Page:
I’d lived all of my conscious life with the assumption that SOMETHING was behind all of this crazy amazing-ness we call reality. Even if we could figure out how it all happened, no amount of time or scientific observation could ever help us figure out why, and in my mind there HAD to be a why, or, as philosophers and theoretical physicists call it, a “first cause.”
And this assumption is held by Christians and theists of all kinds, and probably most people who have lived. Everything we experience in life has a cause behind it, so we conclude that the universe must also. It makes sense to us on a gut level.
We just feel that there must be a reason for the existence of the universe, especially a universe that is so vast and intricate and amazing and incomprehensible. And for Christians, that reason is God.
But here’s the thing. If God is the reason behind the universe, he must be even more vast and intricate and amazing and incomprehensible. So, if we stick with our thinking, there must be a reason or cause behind him, too, ad infinitum.
At some point, you must accept that something just IS. That he/she/it exists without cause.
And I realized that it makes much more sense to accept the universe as the self-existent Thing than it does to push the problem back one layer onto a concept (God) for which we have no objective evidence and which conflicts with observed reality on so many levels.
Now that I see things this way, I can hardly remember what it was like to think otherwise, kinda like looking at a Rubin vase sort of picture. But I tell you, it was a huge leap for me to make at the time…
…perhaps the hugest of them all. (I will have to dedicate a post in the near future to address this, I think.)
But for now, I need to wrap things up.
While I continue to value many of the teachings of Jesus, I am not a Christian in the traditional sense. And never will be one again, most likely.
And I promise you it’s not because I don’t want to be.
Life is freaking hard and painful and unfair and overwhelming. And it was comforting beyond words to believe that all the pain and grief of life was somehow going to be made right one day, was somehow going to be worth it.
To be certain that good would inevitably triumph over evil…
To know that when Mom died, when Dad died, when my sisters and brother died, that they would not be gone…that I would be reunited with them forever in a place of perfect peace and joy…
To trust that abused and starving children would be greeted with love and nurturing and warmth and home when they passed on…
To believe that one day I would have a perfect body that would never get sick, never be in pain, never get old or wear out…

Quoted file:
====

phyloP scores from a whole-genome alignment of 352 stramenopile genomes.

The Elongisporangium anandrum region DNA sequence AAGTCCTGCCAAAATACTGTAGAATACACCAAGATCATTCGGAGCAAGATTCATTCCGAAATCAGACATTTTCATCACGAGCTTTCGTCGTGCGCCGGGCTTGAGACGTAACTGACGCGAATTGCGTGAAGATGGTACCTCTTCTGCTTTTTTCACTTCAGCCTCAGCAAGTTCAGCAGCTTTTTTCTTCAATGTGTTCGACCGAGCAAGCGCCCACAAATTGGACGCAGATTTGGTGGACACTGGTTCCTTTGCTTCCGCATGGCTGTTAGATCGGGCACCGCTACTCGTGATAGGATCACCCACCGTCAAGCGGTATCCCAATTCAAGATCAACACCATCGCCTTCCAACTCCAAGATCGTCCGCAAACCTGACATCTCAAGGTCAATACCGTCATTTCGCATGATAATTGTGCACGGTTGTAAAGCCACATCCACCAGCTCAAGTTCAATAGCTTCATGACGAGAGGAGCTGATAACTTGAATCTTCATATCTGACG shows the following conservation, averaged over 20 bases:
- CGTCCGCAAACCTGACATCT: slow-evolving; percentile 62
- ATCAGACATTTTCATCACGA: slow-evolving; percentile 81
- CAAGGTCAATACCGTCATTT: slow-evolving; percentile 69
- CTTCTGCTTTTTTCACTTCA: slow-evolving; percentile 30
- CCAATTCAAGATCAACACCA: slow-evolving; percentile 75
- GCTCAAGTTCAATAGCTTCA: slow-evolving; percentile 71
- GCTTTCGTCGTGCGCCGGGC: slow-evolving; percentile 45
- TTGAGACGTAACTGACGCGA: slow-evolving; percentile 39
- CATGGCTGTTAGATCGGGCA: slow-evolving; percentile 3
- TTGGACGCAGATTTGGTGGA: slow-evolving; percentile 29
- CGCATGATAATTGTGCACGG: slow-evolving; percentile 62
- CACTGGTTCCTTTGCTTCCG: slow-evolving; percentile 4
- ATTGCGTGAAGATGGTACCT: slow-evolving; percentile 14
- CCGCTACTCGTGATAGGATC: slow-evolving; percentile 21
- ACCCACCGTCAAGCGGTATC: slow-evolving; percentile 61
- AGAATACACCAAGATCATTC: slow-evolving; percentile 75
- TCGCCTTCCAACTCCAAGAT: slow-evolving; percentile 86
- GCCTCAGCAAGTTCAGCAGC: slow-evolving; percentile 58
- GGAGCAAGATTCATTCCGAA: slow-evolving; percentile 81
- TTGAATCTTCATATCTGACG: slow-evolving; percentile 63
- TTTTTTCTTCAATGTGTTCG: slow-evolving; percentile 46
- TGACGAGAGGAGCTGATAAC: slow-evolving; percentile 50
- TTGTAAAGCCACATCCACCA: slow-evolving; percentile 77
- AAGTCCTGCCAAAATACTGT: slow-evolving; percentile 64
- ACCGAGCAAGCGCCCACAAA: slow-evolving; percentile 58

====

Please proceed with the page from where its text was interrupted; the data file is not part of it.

To always have someone to talk to when I was feeling alone and confused…
It made life more tolerable, and less overwhelming, and easier to keep living on certain levels, and it was a loss, I can assure you, to have this life-long foundation dissolve underneath me, along with the free, open, honest and vulnerable relationships I’d always been able to share with my parents up until this point.
There is still a lot of love between us all, but now there is pain, too. Now there is awkwardness. Now there are walls.
I would give anything to have family be the way it was when I was still a Christian. Family was my thing. It was my happy thought; my reason to get up in the morning. It was what I most valued. It still is. And I hope that someday everything will be okay somehow, but I don’t know that it will.
The point is, my life would be a lot easier and a lot happier in a lot of ways if I could believe again.
But the funny thing about belief is that you can’t fake it.
People always talk about Pascal’s wager as if it’s really an option. But I don’t get that at all. If you are just believing perfunctorily, God’s gonna know it. Saying you believe does not make you a believer.
Either you believe or you don’t. And you can’t control whether or not you do.
You can control the information you take into your mind, to a certain degree. And that is what happened to me. I quit controlling what I let in. In my search for truth (which I was initially convinced would lead me back to God and a deeper understanding of him) I opened the doors of my mind wide.
And a flood of new information rushed in.
And unfortunately (or fortunately, depending on how you see things), learning is irreversible. I can’t un-know things that I now know (unless I suffer a traumatic brain injury or we invent the neuralizer Will Smith and Tommy Lee Jones had so much fun with in Men in Black.)
And these things I have learned in my recent history, that I didn’t know before, are many. While I have given a brief overview of basic, foundational reasons I no longer believe in the Christian God, there are many, many more details and facts logged away in my mind that have lead me to this conclusion…
And it is those same facts that have helped me form the framework of the wonderful and beautiful new things I DO believe.
Someday soon I will share them.